Journal of ISSN: 2373-6437JACCOA

Anesthesia & Critical Care: Open Access
Mini Review
Volume 3 Issue 4 - 2015
Quality in Anesthesiology – A Demand More than Current
Alberto Tirelli*
Anesthesiologist São Lucas Hospital/PUCRS, Brazil
Received:November 21, 2015 | Published: November 25, 2015
*Corresponding author: Alberto Tirellli, Anesthesiologist at the São Lucas Hospital, Member of the Board of Anesthesiology from Hospital Moinhos de Vento, MBA in Health Audit, President of the Society of Anesthesiology of Rio Grande do Sul (SARGS), Eduardo Prado Ave, 2050/25, Porto Alegre-Rio Grande do Sul-Brazil, Zip Code: 91.751-000, Tel: 55 51 9981-2242; Email:
Citation: Tirelli A (2015) Quality in Anesthesiology – A Demand More than Current. J Anesth Crit Care Open Access 3(4): 00108. DOI: 10.15406/jaccoa.2015.03.00108

Introduction

Anesthesiology was born in the mid-19th century because the medicine needed to provide patients the relief of acute pain. This speciality has, in its wake, the brand with the patient care. Although the concern with the quality of anesthesia is present from the beginning of its history, the systematic quality control methods had great momentum only at the end of the last century [1]. The quality, extracted and industry concept applied to medicine, has evolved constantly in recent years. Consists of a process that begins with the identification of problems and their quantification, which use indicators of structure, procedures and results [2]. In the area of health, quality management models emerged in developed countries with the aim of reducing costs. With this approach, failure happened then to focus on the results of the assistance processes to ensure patient satisfaction [3]. Avedis Donabedian sentences that quality in health can be defined as the ability of professionals, hinged system of health services and the society set up a harmonic set able to offer credible assistance, technically developed by trained professionals and paid , being all this set financially viable, economically sustainable and a democratic choice of citizenship [4]. This article aimed to introduce quality concepts and indicators of quality control in Anesthesiology, through a bibliographical review of the contemporary theme, with emphasis on information published between the years 2005 and 2010.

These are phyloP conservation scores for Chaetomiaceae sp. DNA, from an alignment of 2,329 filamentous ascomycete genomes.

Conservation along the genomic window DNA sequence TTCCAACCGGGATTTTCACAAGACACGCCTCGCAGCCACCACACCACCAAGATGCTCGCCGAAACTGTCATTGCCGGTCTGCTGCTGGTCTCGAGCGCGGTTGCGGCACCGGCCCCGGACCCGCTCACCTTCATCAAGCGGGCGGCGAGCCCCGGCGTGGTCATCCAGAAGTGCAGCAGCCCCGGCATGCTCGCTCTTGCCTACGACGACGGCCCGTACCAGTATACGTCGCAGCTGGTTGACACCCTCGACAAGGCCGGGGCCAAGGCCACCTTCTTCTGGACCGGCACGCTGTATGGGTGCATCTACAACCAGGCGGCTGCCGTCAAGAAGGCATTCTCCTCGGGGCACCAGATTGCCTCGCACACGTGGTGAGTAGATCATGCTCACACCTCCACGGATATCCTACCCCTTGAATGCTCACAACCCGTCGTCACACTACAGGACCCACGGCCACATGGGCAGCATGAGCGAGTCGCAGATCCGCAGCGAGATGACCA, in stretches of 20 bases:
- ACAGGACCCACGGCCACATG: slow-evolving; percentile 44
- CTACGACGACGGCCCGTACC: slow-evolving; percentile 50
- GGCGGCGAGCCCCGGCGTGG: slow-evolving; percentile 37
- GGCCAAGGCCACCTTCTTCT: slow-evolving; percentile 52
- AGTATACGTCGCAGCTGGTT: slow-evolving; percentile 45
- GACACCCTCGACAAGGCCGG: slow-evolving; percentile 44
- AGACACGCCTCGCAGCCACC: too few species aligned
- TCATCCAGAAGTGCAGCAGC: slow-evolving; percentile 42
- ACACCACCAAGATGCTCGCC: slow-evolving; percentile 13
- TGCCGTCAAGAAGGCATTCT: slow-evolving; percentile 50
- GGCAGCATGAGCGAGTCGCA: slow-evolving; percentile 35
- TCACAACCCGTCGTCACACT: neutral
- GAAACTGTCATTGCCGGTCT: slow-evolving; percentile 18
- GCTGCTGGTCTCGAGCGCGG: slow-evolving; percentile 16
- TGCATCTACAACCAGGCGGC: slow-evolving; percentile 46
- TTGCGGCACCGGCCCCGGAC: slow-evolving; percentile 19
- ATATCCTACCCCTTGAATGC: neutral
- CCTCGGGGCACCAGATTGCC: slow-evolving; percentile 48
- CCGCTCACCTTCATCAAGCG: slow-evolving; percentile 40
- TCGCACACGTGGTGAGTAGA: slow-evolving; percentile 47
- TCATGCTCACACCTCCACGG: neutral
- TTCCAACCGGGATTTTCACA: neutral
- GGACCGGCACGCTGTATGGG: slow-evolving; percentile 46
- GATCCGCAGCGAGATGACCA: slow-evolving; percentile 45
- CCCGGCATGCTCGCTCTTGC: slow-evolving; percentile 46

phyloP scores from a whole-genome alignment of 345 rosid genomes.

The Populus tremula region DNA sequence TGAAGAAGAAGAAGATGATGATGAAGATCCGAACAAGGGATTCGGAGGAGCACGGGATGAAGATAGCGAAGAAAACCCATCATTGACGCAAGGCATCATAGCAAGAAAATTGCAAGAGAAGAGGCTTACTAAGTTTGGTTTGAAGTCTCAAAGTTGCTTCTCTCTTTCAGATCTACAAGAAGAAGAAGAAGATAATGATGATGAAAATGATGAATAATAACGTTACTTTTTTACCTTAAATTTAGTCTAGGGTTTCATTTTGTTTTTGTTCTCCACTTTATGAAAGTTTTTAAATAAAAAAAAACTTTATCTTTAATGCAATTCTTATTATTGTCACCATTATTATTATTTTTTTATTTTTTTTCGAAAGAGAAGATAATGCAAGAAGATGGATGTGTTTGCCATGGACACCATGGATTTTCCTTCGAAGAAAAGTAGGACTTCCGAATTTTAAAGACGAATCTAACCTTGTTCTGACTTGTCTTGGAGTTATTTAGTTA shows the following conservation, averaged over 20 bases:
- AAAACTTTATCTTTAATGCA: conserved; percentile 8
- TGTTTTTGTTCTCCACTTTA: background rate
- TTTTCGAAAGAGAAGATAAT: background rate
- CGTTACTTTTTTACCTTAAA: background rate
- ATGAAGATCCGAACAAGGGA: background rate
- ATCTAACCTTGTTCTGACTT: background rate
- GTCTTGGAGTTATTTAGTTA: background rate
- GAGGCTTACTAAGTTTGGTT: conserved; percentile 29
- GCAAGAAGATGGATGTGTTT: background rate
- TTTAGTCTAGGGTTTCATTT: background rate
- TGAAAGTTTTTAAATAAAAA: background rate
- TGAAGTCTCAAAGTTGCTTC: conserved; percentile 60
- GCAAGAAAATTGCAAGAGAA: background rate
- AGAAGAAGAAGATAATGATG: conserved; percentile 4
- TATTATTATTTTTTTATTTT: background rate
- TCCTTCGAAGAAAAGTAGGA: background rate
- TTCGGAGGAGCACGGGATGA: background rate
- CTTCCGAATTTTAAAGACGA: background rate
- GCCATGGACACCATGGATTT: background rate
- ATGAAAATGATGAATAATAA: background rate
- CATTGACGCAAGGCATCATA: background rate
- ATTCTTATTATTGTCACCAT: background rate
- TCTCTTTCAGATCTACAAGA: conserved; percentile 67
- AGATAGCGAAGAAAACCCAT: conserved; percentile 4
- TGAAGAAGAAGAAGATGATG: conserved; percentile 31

The literature review for this article was conducted through research done in articles, magazines, publications and studies until 2010, in addition to research performed on electronic databases: Medline/PubMed [5] and Virtual Library of Brazilian society of Anesthesiology (SBA- www.sba.com.br/educa/bv.asp) [6]. The selection criteria of the research material for the creation of the study followed four steps: the first was the research of the keywords: quality, or quality, and Anesthesiology, or anesthesiology; in the second, set limits on the period of publication of the articles, set between 2005 and 2010, taking into account the contemporaneousness of scientific findings; in the next step, other limits were defined as articles published in English, Portuguese and Spanish languages; in the last step of the survey, selected articles as full text but only with the summary available.The research methodology is recommended by The Cochrane Collaboration Library [7]. It is important to note that the keyword search was conducted in several medical databases, as Scientific Electronic Library online (Scielo) and Latin American literature and Caribbean Health Sciences (Lilacs), and literature in these databases or not filled the criteria proposed by the study for the inclusion of the work or was not available. Quality concepts Avedis Donabedian believes that quality in health can be defined as the ability of professional services, articulated system of health and society in configure a harmonic set able to offer credible assistance, technically well developed, by trained professionals and fairly paid, that users can use it whenever and to the extent of their needs, being all this set financially viable, economically sustainable and a democratic choice of citizenship (Table 1) [4]. Also understand quality as a dynamic process continuous and comprehensive, permanent identification activity of faults in the routines and procedures, which must be periodically reviewed, updated and disseminated, with the participation from high.